2. Rashi Succah 29a defines a "Representative Angel" as a being who is an Intercessor on behalf of the nation, at times.
3. Rashi Berachos 17a says that the nations, at times, follow their Representatives' leads.

But what is this being, precisely?
We might suggest that the Torah's concept of a "nation" is a concept which transcends the physical plane. A nation is not merely an agglomeration of human beings who live within certain borders, or identify with certain ideas. Instead, a nation is an actualization, or a coalescing, of certain ideas and philosophies.

See, for example, the Gemara's account of what happened when Gd offered the Torah to different nations, and they rejected it because it did not fit their philosophies. Are we to think that flesh-and-blood human beings rejected Gd's offer, and told Gd they couldn't follow Him because they wanted to kill, steal, etc? I think the idea here is that each of the nations represents a combination of ideas - and none of those combinations fit the Torah.

Working with this understanding of what a nation is, we must conclude that a "nation" is an identity which exists on a spiritual plane, too. The angel is merely the manifestation of the "nation" on that plane. Thus the angel intercedes on behalf of the nation, thus the physical nation may follow the spiritual nation's lead at times, and thus the spiritual nation may be hurt when the physical nation is hurt.

This concept of an angel is very different from Ibn Ezra's "animation of a physical entity." Here we are talking about a being with a defined mission, but an apparently loose set of rules defining how that mission is to be carried out. These rules are loose enough that Esav's Angel may decide to attack Yaakov.

Why did the Spiritual Esav attack the Physical Yaakov, though, rather than attack Yaakov's Angel? Perhaps Yaakov was not yet at the point of nationhood, where he would have his own Angel. Note that he gains the national title "Yisrael" only through this battle.

The Battle and the Blessing
When Esav's Angel battles Yaakov, he finds that Yaakov is too powerful, and that he cannot defeat Yaakov.

The Angel had to leave in order to sing praise to Gd at dawn, as Rashi cites from the Midrash. Yaakov would not allow the Angel to leave without a blessing, though:

"Your name will no longer be called Yaakov, rather it will be Yisrael, for you battled with spiritual beings and with human beings, and you were victorious."
With these words, Esav is forced to recant his claim to the blessings which Yaakov had taken. "I said you were called Yaakov because you employed clever trickery. In fact, you are Yisrael - you have won these blessings from me."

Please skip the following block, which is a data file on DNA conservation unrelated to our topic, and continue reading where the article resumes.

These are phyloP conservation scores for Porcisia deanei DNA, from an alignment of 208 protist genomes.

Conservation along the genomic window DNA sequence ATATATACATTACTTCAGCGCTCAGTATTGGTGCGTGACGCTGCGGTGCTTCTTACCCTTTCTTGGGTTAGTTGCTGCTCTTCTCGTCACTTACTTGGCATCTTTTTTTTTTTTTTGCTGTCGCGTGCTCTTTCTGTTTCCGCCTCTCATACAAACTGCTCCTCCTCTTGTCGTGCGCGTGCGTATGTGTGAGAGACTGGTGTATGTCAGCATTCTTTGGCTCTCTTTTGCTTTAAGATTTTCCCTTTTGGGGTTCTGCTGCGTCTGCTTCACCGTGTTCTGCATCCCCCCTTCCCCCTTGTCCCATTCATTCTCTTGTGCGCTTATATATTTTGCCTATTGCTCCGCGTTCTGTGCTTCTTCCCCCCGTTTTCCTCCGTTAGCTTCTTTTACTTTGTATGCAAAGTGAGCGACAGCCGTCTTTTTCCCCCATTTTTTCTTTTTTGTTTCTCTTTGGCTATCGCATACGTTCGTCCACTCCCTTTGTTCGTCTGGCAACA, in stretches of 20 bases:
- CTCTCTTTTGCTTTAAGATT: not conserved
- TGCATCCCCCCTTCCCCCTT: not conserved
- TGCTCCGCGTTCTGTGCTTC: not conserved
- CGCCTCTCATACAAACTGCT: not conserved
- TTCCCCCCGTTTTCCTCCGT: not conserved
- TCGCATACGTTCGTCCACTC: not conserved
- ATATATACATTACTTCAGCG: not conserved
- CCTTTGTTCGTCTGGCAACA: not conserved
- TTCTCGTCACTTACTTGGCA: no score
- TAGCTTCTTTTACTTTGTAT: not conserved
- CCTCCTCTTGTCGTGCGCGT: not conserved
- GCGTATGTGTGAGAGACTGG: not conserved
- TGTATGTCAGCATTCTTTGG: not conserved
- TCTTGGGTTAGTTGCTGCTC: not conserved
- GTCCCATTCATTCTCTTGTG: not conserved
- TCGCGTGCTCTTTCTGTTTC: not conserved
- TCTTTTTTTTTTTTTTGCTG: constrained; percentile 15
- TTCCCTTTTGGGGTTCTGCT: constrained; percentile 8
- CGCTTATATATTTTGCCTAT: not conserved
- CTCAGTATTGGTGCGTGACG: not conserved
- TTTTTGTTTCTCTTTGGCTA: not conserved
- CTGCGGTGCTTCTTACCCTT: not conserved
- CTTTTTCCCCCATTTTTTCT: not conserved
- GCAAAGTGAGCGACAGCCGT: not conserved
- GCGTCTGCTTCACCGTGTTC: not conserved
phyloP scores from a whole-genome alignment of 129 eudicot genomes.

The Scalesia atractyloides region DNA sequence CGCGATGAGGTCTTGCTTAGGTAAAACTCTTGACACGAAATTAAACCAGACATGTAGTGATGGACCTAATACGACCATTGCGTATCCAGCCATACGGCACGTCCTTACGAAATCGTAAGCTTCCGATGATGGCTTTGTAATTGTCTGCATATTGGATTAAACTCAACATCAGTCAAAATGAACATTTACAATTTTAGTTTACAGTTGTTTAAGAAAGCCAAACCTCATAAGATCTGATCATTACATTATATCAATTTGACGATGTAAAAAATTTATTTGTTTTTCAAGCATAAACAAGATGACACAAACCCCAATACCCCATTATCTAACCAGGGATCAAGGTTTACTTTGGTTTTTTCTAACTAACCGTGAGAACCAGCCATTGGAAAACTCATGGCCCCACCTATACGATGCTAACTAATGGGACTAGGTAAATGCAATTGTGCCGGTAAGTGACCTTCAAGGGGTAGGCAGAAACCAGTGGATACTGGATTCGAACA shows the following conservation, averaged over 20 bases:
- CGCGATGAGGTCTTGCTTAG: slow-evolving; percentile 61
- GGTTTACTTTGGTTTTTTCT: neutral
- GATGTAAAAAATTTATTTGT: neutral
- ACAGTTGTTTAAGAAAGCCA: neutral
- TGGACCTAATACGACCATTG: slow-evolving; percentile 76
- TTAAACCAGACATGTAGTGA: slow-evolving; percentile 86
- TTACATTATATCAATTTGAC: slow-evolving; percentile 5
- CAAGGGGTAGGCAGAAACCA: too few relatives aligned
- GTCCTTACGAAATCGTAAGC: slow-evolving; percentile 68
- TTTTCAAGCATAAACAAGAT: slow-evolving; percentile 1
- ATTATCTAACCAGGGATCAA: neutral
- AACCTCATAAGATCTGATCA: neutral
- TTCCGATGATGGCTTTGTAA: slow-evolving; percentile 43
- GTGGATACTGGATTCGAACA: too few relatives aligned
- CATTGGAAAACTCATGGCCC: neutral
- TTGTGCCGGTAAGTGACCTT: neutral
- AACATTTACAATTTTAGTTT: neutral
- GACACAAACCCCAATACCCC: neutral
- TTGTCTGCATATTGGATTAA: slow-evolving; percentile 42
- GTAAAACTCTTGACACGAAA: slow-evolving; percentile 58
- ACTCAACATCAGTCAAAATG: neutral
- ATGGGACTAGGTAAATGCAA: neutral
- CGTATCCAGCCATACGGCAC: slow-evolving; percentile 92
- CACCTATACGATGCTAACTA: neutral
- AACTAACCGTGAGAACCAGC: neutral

Phyllis pointed out today that this is a bit odd - why does Yaakov's victory in battle give him the right to the blessings? If they are stolen, then they are stolen regardless of Yaakov's victory in a wrestling match!
Perhaps the answer is that the angel would not have been able to defeat Yaakov on a spiritual level, had Yaakov not been spiritually correct in taking the blessings.

Now that Yaakov has defeated Spiritual Esav, there is no need for Physical Esav to battle him - and so Esav greets Yaakov without a war.

Rashi's interpretation of the blessing has one advantage over that of Ibn Ezra. Within Ibn Ezra's view, the blessing is a message of encouragement, sent directly from Gd. In that case, why did Yaakov have to force it out of the angel, demanding "Bless me" in exchange for letting the Angel go? For Rashi, though, this makes sense - the blessing was not a pre-programmed message, but it was actually a blessing wrested from the Angel with force.

As Arthur pointed out today, though, this blessing is not 100% blessing - the blessing of Esav never is perfect. Yaakov is re-named Yisrael, but his life as a battler would only get tougher from the time he left Esav. Dinah would be taken, Shimon and Levi would go to war, Rachel would die, Yosef would be sold down to Egypt. The life of Yisrael is a constant battle.

The Malach's Name
Rashi, like Ibn Ezra, does not explain why Yaakov asked for the name of the Angel.

The Shining Sun
Finally, when Yaakov leaves the site we are told, "VaYizrach Lo haShemesh," "And the sun shone for him." The word "Lo," "for," is superfluous. After pointing out the literal reading, Rashi adds a level of Derash suggesting that the sun shone for Yaakov's needs, rejuvenating him. The rejuvenating power of the sun is mentioned in several places in the Gemara. (See Shabbos 129a and Nedarim 8b, for example.)